From this article:

…bloated word counts rarely have any direct correlation with quality

Became

…but word count alone rarely correlates with quality.

The thought process
“Bloated” felt overdramatic, extraneous, and distracting. The construction of “rarely have any direct correlation” was fine to write as I was trying to get the idea onto the page, but the tightened “after” version shares the same meaning, communicating it more directly.


Given the above examples, here are a few concrete tips to help you prune your own text and get out of the way of your own great writing:

Eliminate redundancy

Avoid cluttering your text by saying the same thing multiple times, just with different words.

Cut what doesn’t contribute

Search for words that don’t add substance, meaning, nuance, rhythm, or anything else. If you remove such words and your sentence still works (or works better), you made the right choice.

Go for simpler constructions

Using direct verbs and eliminating unnecessary prepositional phrases can often help your writing flow and communicate better.

Don’t fall in love

You may adore a certain metaphor you just artfully wove into your text — but does it add or distract? If the latter, put it in your proverbial writer’s trunk, save it for another project, and replace it with something that better serves your work.

Do you have any tips for, as Saint Exupéry would say, taking away to attain perfection? Tell us in the comments below.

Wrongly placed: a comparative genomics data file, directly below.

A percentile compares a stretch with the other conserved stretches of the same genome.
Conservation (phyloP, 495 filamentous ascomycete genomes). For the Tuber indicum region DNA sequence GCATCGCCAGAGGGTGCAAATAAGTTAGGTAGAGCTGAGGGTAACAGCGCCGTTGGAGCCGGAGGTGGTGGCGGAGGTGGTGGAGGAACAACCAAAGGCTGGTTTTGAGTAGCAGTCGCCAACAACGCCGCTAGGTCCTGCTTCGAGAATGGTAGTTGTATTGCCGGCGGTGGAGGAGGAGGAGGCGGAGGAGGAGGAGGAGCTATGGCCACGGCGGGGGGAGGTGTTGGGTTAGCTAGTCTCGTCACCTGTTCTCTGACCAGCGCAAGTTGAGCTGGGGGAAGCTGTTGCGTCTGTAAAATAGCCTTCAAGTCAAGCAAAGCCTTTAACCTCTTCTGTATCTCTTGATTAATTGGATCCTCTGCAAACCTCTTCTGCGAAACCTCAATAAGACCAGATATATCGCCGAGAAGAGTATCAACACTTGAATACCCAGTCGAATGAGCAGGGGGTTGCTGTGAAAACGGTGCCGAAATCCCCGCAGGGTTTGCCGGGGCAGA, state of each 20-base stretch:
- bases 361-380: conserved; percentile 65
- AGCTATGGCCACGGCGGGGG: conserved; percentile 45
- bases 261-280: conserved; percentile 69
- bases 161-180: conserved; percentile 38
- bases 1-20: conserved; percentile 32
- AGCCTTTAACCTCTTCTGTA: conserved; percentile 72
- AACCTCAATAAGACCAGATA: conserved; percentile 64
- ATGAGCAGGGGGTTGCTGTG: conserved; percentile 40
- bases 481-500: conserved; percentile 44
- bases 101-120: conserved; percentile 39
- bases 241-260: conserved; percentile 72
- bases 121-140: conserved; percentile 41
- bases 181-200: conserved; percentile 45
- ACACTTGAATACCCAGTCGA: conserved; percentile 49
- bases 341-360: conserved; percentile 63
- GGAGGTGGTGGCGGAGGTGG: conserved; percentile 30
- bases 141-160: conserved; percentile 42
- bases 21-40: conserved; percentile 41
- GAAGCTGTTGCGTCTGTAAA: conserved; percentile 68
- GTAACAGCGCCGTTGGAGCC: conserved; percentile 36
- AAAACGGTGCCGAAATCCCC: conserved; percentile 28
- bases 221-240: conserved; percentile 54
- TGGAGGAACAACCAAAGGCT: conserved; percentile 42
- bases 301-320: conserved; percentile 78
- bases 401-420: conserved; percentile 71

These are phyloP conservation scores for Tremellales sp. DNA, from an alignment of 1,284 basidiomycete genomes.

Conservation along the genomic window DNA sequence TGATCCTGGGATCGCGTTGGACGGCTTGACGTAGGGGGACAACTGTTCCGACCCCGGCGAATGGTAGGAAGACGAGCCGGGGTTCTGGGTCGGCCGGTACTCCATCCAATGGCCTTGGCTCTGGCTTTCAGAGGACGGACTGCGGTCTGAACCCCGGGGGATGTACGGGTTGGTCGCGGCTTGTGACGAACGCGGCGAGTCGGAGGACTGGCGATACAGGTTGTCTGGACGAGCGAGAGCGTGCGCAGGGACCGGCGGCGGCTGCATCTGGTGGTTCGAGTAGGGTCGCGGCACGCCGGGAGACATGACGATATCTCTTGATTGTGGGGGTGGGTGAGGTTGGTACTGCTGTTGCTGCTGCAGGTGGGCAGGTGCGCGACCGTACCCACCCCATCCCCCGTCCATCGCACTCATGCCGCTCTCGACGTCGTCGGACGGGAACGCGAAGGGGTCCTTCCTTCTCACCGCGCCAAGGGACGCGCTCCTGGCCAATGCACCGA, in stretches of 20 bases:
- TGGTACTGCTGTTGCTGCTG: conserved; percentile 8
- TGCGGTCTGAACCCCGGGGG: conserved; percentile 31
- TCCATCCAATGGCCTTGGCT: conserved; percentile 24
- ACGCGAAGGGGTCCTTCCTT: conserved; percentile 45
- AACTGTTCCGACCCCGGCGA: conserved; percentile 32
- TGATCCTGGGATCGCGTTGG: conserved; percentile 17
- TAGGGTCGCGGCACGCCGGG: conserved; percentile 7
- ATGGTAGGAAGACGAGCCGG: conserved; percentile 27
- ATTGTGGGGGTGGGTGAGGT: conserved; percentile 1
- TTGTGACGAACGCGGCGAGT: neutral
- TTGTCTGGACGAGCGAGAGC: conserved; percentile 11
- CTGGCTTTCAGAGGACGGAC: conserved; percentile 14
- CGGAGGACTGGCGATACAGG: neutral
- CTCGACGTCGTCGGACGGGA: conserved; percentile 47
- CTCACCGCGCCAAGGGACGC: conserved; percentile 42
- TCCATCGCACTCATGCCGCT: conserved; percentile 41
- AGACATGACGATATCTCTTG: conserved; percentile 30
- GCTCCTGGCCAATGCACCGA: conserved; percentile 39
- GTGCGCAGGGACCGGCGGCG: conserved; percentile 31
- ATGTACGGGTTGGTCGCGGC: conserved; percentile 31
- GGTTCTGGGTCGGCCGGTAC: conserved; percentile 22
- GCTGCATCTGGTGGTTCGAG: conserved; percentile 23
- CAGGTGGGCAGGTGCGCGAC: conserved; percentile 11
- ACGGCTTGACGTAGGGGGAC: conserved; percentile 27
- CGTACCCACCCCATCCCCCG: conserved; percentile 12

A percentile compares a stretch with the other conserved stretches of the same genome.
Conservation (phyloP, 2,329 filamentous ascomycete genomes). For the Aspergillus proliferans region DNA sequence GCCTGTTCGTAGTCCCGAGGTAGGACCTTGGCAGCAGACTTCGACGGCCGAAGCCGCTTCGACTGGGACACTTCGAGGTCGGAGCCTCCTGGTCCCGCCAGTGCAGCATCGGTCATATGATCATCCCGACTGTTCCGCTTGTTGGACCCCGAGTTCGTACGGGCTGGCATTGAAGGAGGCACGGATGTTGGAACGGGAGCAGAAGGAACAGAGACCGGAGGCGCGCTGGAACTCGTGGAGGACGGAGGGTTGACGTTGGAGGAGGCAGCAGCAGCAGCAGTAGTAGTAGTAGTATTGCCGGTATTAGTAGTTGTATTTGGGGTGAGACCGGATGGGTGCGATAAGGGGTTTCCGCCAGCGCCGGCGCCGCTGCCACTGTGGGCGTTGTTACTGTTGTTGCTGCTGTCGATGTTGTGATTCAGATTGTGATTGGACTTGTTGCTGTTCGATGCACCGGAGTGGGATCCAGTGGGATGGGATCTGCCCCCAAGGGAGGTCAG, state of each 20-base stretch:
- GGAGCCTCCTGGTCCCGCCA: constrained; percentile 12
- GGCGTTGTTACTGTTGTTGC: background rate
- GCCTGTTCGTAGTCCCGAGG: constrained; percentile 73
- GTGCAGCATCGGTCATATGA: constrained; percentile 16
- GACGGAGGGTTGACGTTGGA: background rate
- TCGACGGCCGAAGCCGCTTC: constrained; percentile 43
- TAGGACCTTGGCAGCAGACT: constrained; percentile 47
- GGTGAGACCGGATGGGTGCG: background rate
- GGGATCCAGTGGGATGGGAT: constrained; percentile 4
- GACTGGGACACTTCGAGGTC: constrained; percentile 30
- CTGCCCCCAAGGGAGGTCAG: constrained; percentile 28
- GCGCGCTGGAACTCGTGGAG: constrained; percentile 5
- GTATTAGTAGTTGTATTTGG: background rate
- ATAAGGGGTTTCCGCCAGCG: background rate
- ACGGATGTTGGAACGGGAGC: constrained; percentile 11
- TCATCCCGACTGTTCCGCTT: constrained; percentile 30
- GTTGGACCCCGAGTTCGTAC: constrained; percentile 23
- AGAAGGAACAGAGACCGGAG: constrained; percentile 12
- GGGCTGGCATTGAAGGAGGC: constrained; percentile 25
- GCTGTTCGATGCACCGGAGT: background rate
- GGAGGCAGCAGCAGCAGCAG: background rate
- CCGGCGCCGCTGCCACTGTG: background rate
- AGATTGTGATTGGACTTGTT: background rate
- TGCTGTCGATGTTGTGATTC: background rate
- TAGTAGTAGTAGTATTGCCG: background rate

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Related Posts
Are You A Writer, Or Someone Who Dreams Of Being A Writer?
Write By Accident, Refine By Design
The Key To Great Writing
My Five Favorite Books On Writing
Improve Your Writing: Become a Demanding Self-Editor

 

Michael Gallant

About Michael Gallant

Michael Gallant has written 12 posts in this blog.

Michael Gallant is a writer, musician, composer, producer, and entrepreneur. He lives in New York City. Follow Michael on Twitter at @Michael_Gallant.

4 thoughts on “Cut and Cut (and Cut Again) — The Self-edit Credo

  1. Michael G. Michlein says:

    When I read about writing, I seek books with before-and-after examples. Though older and educated in most rules, I enjoy a short, to-the-point article as a refresher. It recharges my editing. Thank you.

  2. John Rachel says:

    “A self-edit should have you cutting what doesn’t add to your written work. Strive for simple, effective construction of phrases to achieve a better final product.”

    When you self-edit, cut what doesn’t add to your written work. Simple, effective phrase construction achieves a better final product.

    Please Paypal me $100 for this simple, effective edit of your opening paragraph.

  3. Lynn OBrien says:

    Great article and examples. The how and why of your edited to drafted versions make excellent sense. It is wisdom to use different words in places to achieve the same meaning, avoiding repetition. But not if it is needless repetition. Less is more. (Makes more sense, is less cluttered) Otherwise the foreground can go underground.

  4. Marilyn Carvin says:

    One has to be careful about the pace, rhythm and flow of words, though. Ruined my first chapter by cutting too much. (Including whole scenes.) My critique group liked the second chapter in which I had only cut a few redundancies. Historical fiction seems to require longer, smoother flowing sentences?